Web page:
Wolf’s cap-and-trade plan isn’t real climate action. Here’s what is | Opinion

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By Jim Walsh

Climate warning bells are going off all over the globe, and a rising youth-led movement is pushing governments to take bold action to stave off catastrophe.

When it comes to climate change, that’s the ‘good news.’ But doing something is not the same thing as taking action that will have real impact.

Unfortunately, Gov. Tom Wolf is pursuing a meaningless policy when it comes to dealing with climate change.

When the governor announced his intent to join the Regional Greenhouse Gas Initiative (RGGI), the news was cheered as a big step in the right direction, especially for a state that is one of the leading greenhouse gas polluters. But RGGI and other carbon trading programs are ineffective market schemes that do not actually reduce planet-warming emissions.

That might sound confusing, given the hoopla around the supposed success of RGGI. But the real story is pretty straight forward. Under a cap-and-trade program, a state sets a pollution limit (the cap part), and industries reduce emissions to stay under that cap, or buy credits allowing them to exceed it (the trading part).

RGGI only applies to large power plants, and it does not address other sources of emissions, like the methane emissions associated with fracking and pipelines.

A huge part of the problem with RGGI is that the pollution cap was set much higher than actual emissions—so power plants were not forced by the market to change anything.

Wolf begins process to bring Pennsylvania into regional cap-and-trade program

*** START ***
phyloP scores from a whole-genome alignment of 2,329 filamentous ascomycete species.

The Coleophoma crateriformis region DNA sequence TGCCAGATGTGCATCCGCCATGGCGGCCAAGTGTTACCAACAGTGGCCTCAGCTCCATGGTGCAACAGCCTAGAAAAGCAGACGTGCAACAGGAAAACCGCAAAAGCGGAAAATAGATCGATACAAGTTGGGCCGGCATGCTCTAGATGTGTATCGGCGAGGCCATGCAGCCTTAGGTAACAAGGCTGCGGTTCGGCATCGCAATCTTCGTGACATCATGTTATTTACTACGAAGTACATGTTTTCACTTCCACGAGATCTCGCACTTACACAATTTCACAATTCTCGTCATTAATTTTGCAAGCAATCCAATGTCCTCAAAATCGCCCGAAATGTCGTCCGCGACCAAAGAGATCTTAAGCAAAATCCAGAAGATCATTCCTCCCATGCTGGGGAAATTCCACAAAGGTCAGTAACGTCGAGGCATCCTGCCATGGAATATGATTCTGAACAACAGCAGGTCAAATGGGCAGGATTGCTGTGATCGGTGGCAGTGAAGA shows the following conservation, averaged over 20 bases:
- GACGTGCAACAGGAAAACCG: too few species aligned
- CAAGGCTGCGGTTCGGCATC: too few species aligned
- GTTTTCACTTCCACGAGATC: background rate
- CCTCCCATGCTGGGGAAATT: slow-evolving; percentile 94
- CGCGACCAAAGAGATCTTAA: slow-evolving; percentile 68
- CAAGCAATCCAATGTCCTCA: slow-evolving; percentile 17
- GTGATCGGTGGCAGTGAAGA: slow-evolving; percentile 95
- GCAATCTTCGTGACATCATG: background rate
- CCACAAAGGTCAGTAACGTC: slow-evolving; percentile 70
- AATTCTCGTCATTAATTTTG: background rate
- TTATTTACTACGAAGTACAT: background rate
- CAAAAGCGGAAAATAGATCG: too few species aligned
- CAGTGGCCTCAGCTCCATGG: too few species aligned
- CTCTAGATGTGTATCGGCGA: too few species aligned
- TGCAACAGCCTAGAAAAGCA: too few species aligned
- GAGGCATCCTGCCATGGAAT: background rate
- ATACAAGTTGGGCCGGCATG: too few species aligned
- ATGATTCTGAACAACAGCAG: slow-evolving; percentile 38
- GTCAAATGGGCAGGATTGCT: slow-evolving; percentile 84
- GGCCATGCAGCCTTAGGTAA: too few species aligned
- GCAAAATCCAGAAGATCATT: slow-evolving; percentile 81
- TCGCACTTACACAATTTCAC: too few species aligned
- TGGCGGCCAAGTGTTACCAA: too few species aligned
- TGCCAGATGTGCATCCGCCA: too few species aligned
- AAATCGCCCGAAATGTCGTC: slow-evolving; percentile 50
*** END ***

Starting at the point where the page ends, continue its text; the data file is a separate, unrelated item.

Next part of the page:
States participating in RGGI boast about reductions in carbon emissions, but what’s happened is that older, coal-fired plants have closed, and new fracked gas plants have opened. This was happening anyway, due to favorable prices for gas. RGGI backers who point to a reduction in carbon emissions are being willfully blind to the huge amount of methane emissions associated with fracking. If RGGI’s greatest achievement is swapping one fossil fuel for another, the program is hardly cause for celebration.

There are other problems with cap and trade.

In California, over half of the facilities covered by the state’s program actually saw an increase in emissions, leading to pollution ‘hotspots’ in environmental justice communities and increased health problems in areas already overburdened with pollution. For big polluters, shifting emissions to certain places was easier than actually reducing them.

The recent Intergovernmental Panel on Climate Change (IPCC) report shows that we have a little over a decade to dramatically reduce greenhouse gas emissions or face catastrophic changes in our climate.

A modest, market-based trading scheme is no match for the challenges we face in Pennsylvania, and everywhere else. Meanwhile, other legislative proposals also propose to take us in the wrong direction. Republicans are pushing an “Energize” package that includes massive tax breaks for the construction of new petrochemical facilities to turn fracked gas into plastics.

There are better options for Pennsylvania.

The state’s renewable energy programs are in desperate need of improvement; if Wolf was to get behind efforts to put the state on the path to achieving 100 percent clean renewable energy, it would save money, reduce pollution, and create thousands of new jobs.

Wolf should also cut off pollution at the source by banning fracking in Pennsylvania, joining governors in Maryland and New York who have put public health and clean water ahead of fossil fuel industry profits.

There is no time left to experiment with market-based schemes that fail to deliver on their promises. Joining the RGGI program is not showing leadership in the fight against climate change—it is exactly the opposite.

Jim Walsh is an Energy Policy Analyst at Food & Water Watch and Food & Water Action, a Washington D.C.-based advocacy group.

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